Question: Petty crimes included in bylaws?
We are rewriting our bylaws right now. An incident involving a parent stealing from a local grocery store has been written about in the paper. It has been questioned whether we should have a statement in our bylaws regarding this incident. The person in question has been a committee chair. We are not sure whether we need to cover ourselves in the future in case of a parent-student situation. Do we ask our parents whether they have been involved in similar incidents?
Advice from PTO TodayElly writes:
Elly has never been fond of turning away people who want to help. The problem is figuring out where to draw the line. Sure, you don’t want someone who’s been convicted of robbing the local convenience store to count the cash after the fall fair. But what about someone who once passed a bad check? And do you ban people who have had a speeding ticket or two from driving for the field trip?
People do make mistakes and learn from them. You still might not want your check-kiter handling funds, but she might be the perfect person for the landscape committee. Building involvement is tough enough. Why make hard-and-fast rules for situations that can be dealt with using common sense?
On the other hand, you absolutely should protect your group’s finances. That means making sure that you have safeguards in place. Elly recommends adding these rules to your bylaws:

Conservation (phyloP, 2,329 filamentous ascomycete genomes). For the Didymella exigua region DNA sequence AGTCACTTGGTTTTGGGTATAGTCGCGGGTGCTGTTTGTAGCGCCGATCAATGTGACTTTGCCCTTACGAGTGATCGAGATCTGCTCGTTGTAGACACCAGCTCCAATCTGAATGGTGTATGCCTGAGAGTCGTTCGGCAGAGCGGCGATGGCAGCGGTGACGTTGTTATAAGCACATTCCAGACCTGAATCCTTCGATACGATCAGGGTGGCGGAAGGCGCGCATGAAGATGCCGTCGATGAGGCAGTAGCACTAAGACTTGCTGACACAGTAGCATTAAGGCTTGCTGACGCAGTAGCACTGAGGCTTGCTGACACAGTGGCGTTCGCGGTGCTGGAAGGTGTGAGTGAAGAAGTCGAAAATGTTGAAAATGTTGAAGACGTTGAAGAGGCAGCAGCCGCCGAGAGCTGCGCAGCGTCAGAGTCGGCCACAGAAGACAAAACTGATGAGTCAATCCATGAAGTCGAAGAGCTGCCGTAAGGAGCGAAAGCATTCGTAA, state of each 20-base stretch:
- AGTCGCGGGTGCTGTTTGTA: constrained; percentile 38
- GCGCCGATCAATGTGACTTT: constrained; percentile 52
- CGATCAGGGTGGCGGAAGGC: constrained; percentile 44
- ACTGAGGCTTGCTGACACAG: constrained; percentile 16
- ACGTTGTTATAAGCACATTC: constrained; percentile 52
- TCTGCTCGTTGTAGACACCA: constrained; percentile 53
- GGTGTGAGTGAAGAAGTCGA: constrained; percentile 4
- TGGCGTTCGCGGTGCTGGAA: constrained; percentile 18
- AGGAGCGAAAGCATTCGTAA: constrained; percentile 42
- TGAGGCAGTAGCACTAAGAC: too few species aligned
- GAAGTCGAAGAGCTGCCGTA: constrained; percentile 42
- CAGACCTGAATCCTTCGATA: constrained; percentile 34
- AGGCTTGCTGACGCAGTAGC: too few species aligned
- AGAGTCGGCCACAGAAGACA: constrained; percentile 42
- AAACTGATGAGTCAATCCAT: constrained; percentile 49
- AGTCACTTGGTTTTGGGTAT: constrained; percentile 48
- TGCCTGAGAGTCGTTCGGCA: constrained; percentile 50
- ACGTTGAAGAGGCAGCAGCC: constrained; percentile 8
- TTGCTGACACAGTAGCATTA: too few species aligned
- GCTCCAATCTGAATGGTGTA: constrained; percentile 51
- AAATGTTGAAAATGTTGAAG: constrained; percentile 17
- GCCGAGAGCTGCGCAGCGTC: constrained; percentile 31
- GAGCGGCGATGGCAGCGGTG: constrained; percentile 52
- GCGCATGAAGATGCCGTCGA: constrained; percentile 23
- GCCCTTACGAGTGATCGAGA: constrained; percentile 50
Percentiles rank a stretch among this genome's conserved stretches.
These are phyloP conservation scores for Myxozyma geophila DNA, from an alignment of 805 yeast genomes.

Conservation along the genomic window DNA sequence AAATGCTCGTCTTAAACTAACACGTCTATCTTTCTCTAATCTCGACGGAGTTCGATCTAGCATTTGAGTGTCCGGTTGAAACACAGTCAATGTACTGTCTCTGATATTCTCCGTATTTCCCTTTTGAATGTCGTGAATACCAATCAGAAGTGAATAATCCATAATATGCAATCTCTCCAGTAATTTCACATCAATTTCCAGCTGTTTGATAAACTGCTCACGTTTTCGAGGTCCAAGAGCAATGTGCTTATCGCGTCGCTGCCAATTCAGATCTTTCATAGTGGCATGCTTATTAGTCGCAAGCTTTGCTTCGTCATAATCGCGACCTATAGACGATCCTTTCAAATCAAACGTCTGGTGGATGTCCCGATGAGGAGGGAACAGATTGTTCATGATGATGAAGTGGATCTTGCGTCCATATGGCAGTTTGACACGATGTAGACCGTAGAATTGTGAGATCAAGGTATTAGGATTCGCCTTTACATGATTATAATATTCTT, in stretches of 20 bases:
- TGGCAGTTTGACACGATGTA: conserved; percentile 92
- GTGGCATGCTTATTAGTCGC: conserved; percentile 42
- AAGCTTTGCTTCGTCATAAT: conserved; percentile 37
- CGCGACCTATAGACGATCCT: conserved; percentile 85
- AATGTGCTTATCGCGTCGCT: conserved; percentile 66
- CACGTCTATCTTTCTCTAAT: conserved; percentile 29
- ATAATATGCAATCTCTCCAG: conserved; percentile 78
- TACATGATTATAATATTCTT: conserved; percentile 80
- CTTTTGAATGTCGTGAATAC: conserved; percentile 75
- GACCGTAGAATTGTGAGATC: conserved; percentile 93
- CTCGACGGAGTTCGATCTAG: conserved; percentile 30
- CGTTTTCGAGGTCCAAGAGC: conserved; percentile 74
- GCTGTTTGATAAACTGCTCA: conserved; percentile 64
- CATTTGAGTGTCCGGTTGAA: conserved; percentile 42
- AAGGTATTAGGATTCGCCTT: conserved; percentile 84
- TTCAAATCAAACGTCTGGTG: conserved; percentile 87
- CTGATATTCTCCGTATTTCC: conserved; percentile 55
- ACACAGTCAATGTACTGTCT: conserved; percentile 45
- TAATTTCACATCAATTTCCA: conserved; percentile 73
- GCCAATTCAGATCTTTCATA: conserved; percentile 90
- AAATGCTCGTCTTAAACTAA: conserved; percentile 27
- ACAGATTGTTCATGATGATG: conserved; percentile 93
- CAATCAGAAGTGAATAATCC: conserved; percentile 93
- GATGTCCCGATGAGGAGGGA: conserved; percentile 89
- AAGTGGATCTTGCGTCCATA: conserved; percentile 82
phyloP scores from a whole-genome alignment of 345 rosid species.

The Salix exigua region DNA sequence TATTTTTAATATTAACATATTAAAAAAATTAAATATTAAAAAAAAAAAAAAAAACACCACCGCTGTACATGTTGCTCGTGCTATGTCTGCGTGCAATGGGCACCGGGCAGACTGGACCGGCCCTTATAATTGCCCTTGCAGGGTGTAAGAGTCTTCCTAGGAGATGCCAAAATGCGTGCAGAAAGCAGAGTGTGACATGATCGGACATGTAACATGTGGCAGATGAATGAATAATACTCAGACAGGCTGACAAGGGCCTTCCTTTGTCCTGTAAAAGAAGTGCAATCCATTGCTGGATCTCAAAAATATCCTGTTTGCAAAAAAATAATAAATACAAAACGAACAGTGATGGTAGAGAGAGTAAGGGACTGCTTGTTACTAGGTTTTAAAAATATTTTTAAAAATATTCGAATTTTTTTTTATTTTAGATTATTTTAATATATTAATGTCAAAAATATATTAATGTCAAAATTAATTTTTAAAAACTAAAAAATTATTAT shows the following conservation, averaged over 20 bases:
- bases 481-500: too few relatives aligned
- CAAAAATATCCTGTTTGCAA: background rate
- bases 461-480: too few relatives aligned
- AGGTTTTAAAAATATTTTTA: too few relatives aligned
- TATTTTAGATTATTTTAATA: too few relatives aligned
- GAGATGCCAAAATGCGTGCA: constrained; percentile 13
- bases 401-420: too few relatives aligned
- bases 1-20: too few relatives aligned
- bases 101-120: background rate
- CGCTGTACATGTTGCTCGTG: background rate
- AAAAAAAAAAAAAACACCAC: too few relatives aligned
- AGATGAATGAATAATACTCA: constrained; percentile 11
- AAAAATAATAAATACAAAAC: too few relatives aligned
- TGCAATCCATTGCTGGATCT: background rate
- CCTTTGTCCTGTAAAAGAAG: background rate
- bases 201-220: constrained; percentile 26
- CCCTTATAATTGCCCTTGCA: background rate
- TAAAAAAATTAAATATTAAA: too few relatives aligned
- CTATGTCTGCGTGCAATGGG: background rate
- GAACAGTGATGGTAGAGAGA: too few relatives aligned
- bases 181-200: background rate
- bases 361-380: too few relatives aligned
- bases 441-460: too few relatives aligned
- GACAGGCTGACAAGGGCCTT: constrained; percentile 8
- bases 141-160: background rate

- The PTO will maintain bond insurance in the amount of [X dollars] or more at all times.
- An audit will be conducted annually by a committee of no fewer than three members, not to include the outgoing or incoming treasurer.
Other key safeguards include making sure at least two people are present whenever cash is counted and having the bank statement reviewed and reconciled every month by someone other than the treasurer.
The key to financial security is to put checks and balances in place. When people steal money, it’s not because they are inherently evil or immoral. It’s because need meets opportunity and they take advantage of it. You can take opportunity out of the equation and dramatically reduce your risk.
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